A molecular, mean-field theory of chain packing statistics in aggregates of amphiphilic molecules is applied to calculate the conformational properties of the lipid chains comprising the hydrophobic cores of dipalmitoyl-phosphatidylcholine (DPPC), dioleoyl-phosphatidylcholine (DOPC), and palmitoyl-oleoyl-phosphatidylcholine (POPC) bilayers in their fluid state. The central quantity in this theory, the probability distribution of chain conformations, is evaluated by minimizing the free energy of the bilayer assuming only that the segment density within the hydrophobic region is uniform (liquidlike). Using this distribution we calculate chain conformational properties such as bond orientational order parameters and spatial distributions of the various chain segments. The lipid chains, both the saturated palmitoyl (-(CH2)(1)4-CH3) and the unsaturated oleoyl (-(CH2)(7)-CH=CH-(CH2)(7)-CH3) chains are modeled using rotational isomeric state schemes. All possible chain conformations are enumerated and their statistical weights are determined by the self-consistency equations expressing the condition of uniform density. The hydrophobic core of the DPPC bilayer is treated as composed of single (palmitoyl) chain amphiphiles, i.e., the interactions between chains originating from the same lipid headgroup are assumed to be the same as those between chains belonging to different molecules. Similarly, the DOPC system is treated as a bilayer of oleoyl chains. The POPC bilayer is modeled as an equimolar mixture of palmitoyl and oleoyl chains. Bond orientational order parameter profiles, and segment spatial distributions are calculated for the three systems above, for several values of the bilayer thickness (or, equivalently, average area/headgroup) chosen, where possible, so as to allow for comparisons with available experimental data and/or molecular dynamics simulations. In most cases the agreement between the mean-field calculations, which are relatively easy to perform, and the experimental and simulation data is very good, supporting their use as an efficient tool for analyzing a variety of systems subject to varying conditions (e.g., bilayers of different compositions or thicknesses at different temperatures).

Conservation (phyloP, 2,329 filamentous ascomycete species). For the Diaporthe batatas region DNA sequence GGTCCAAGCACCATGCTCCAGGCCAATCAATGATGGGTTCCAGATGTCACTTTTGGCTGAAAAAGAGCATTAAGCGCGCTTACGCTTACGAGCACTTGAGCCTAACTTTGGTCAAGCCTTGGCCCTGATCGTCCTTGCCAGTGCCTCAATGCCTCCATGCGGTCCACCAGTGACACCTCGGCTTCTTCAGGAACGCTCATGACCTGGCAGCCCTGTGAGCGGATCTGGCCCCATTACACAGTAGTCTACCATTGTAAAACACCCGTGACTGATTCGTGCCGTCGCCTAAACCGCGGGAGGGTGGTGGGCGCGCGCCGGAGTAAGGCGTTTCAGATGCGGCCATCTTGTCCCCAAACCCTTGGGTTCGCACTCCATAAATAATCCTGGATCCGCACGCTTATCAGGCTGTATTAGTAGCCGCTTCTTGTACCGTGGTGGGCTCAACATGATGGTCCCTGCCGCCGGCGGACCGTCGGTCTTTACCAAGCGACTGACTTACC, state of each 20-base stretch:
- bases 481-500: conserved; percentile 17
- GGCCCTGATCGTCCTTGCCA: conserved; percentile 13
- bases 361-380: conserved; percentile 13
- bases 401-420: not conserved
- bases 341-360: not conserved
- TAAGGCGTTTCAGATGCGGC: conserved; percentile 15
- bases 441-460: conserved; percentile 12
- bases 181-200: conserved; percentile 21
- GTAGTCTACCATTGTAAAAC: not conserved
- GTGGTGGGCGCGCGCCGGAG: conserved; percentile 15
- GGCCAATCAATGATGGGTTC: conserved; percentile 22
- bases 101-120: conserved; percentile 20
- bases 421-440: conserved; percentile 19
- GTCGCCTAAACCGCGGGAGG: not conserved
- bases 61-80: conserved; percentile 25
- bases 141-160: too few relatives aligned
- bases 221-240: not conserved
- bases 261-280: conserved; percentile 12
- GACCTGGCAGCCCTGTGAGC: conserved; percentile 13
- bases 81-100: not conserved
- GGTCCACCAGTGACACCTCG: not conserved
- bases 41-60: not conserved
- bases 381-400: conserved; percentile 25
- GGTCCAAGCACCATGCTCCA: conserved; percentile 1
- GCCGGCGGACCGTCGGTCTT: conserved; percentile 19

We study the two-dimensional (2-D) structural and thermodynamic changes in smectic-A/lamellar phases of self-assembling surfactant systems, in which the rim associated with a bilayer edge has a preferred curvature. This property was not considered in previous studies of 2-D aggregation, where an infinite bilayer emerges already at very low concentrations. A lattice Hamiltonian is used to describe the bending energy of the rim: An occupied lattice site corresponds to a minimum, disklike, micelle, and a bending energy penalty is associated with corners and straight edges depending on the value of the spontaneous curvature. When the spontaneous radius of curvature of the rim is small and the bending modulus is large, we find that the `'condensation'' transition-i.e., the `'collapse'' of the finite aggregates into a continuous bilayer-is postponed to high concentrations. At low concentrations the bending energy leads to an effective repulsive interaction between the aggregates, which in turn can result in ordered (modulated) structures for not too large ratios of thermal energy to bending energy (which is the expected situation in most systems of interest). Our model should be applicable to the systems of decylammonium chloride and cesium perflourooctanoate studied by Boden and co-workers (NMR and conductivity measurements) and Zasadzinski and co-workers (freeze fracture), where monodisperse micellar disks are observed to layer in stacked planes. In the latter system a 2-D order of disk-shaped aggregates appears within the smectic-A layers, which is also consistent with our theory. Experimental studies of the structural evolution under further condensation of the system are not yet available.